MINNEAPOLIS — Eleven days ago, Aaron Boone’s team had a commanding lead over the A’s in the chase for the top AL wild-card spot.
They would get to play the loser-go-home game in The Bronx where they are comfortable and had the delicious choice of starting J.A. Happ or Masahiro Tanaka.
Aaron Judge likely would be back from the disabled liset and Aroldis Chapman would return to the back end of a powerful bullpen.
It wasn’t first place in the AL East, but it wasn’t bad.
Now it is bad. And might get worse if the Yankees don’t find a way to escape the funk they are living in. After dropping a 3-1 decision to the Twins on Wednesday night in front of 24,134 at Target Field, the Yankees’ lead over the A’s is one game and the chance of the wild-card game being played in Oakland, Calif., is very real.
Following the Yankees’ ninth loss in 16 games — and second in three games to the terrible Twins — in which they didn’t get a hit off Jake Odorizzi until Greg Bird’s one-out RBI double in the eighth inning, Boone talked of the need to get better. That’s needed because the A’s are 26-11 since Aug. 1 after whipping the hapless Orioles, 10-0, in Baltimore on Wednesday.
So, how does a team get better 5 ½ months into a six-month season?
“We have the equipment in that room to be the club we expect to be. Baseball will punch you in the mouth every now and then,’’ Boone said. “We are clearly facing a little bit of adversity right now and we will be better for it. I expect us to come out Friday ready to turn the page.’’
Odorizzi, who exited after Bird’s double, was helped by his fielders several times with some highlight plays. Luck also was his running mate because the Yankees hit balls right at Twins gloves.
“Up and down the lineup I thought our intent was really good,’’ Boone said. “We just got to start getting results now. We have the people in that room to get it done and we will continue to work at it. We will come out of this adversity better for having gone through it.’’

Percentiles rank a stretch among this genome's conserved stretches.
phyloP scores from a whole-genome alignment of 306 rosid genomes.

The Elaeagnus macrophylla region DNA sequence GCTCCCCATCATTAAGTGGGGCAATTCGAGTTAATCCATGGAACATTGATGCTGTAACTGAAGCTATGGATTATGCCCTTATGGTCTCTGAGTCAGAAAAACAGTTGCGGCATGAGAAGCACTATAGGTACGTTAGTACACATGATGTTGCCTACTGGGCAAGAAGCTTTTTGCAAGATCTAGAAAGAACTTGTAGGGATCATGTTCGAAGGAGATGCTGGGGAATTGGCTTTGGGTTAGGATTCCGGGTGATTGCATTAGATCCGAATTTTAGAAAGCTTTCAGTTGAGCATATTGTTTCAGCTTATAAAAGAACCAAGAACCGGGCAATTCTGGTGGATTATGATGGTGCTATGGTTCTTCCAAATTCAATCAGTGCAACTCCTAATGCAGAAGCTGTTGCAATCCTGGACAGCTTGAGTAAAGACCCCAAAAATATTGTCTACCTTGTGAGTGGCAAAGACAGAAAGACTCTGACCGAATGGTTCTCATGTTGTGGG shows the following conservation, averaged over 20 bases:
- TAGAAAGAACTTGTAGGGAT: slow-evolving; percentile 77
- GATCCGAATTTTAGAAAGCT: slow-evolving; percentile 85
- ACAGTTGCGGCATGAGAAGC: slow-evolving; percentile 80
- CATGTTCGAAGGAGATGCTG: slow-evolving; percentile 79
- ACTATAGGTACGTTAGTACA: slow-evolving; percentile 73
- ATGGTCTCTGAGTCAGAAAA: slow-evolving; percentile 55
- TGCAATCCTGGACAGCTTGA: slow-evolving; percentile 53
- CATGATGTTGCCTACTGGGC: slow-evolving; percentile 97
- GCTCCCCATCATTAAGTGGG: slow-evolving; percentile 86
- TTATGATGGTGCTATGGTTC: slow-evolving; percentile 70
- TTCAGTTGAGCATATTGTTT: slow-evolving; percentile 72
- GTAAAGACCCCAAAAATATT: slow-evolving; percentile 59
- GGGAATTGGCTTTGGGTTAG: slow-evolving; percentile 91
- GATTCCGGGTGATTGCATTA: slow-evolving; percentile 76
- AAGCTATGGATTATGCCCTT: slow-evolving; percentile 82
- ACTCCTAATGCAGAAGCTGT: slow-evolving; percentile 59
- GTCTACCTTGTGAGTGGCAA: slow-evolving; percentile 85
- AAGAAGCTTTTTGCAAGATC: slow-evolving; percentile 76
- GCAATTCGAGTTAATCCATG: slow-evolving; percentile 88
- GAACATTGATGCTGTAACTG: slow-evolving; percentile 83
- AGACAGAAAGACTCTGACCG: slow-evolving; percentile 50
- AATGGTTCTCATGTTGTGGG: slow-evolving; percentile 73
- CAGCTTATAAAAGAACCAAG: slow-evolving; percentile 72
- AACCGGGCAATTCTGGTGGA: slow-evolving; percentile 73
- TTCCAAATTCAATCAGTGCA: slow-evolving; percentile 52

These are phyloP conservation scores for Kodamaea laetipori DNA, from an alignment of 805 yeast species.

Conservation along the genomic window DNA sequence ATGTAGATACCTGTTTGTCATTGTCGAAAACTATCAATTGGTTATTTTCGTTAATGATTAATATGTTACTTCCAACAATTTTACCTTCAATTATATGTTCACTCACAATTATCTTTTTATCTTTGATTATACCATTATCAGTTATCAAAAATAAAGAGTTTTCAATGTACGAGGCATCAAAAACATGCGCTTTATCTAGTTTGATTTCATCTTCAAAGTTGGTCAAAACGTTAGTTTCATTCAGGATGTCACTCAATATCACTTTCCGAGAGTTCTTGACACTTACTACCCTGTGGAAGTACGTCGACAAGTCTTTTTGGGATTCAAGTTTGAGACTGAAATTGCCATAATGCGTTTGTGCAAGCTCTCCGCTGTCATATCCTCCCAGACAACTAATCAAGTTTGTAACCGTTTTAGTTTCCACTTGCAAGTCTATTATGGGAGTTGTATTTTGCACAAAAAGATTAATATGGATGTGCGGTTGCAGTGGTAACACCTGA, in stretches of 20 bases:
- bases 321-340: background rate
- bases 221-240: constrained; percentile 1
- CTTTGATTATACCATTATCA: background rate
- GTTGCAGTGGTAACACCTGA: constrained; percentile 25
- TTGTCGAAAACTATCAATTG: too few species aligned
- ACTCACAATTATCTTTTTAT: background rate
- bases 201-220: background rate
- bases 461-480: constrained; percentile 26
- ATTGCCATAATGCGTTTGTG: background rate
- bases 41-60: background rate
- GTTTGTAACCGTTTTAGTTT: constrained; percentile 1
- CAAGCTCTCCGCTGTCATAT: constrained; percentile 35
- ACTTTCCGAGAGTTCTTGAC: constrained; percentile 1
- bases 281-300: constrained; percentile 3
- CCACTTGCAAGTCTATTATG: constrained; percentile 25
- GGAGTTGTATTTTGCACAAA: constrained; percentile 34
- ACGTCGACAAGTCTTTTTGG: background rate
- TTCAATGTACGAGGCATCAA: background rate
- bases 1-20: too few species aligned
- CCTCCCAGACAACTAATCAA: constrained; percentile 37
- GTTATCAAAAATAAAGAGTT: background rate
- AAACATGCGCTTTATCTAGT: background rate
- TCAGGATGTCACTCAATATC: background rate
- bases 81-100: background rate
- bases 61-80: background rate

The evening wasn’t a complete waste. Former ace Luis Severino turned in his best effort since July 1 by allowing one run, four hits and striking out five in 5 ²/₃ innings.
With Severino’s pitch count at 83, Boone decided to call for David Robertson with the Twins leading, 1-0, runners on second and third with two outs and Eddie Rosario at the plate.
Boone got a fight from Severino on the mound when he begged the manager to face one more batter. Of course, Severino lost the argument and Robertson retired Rosario on a ground out.
“I had 80 or something pitches. I asked to get one more hitter,’’ said Severino, who worked smoothly with catcher Gary Sanchez after last week’s nightmare in Oakland when the pair couldn’t get together on signs.
Robertson, who gave up three straight hits in the seventh that produced two runs and hiked the lead to 3-0, said he hadn’t been following the wild-card race but knew it was close. Robertson asked how many games remained, and when told it was 16 didn’t flinch.
“We got plenty of time,” he said. “Put some good innings together and good at-bats and pick up some wins.”
Boone is right about the need to get better, and when Judge and Chapman return they might provide a boost, though when they’ll be back isn’t known and there’s no guarantee they will be productive.
So, after 5 ½ months and 90 wins, it’s imperative to improve to avoid a coast-to-coast trip for one game against what is right now the hottest team in the game looking to take advantage of a slumping one.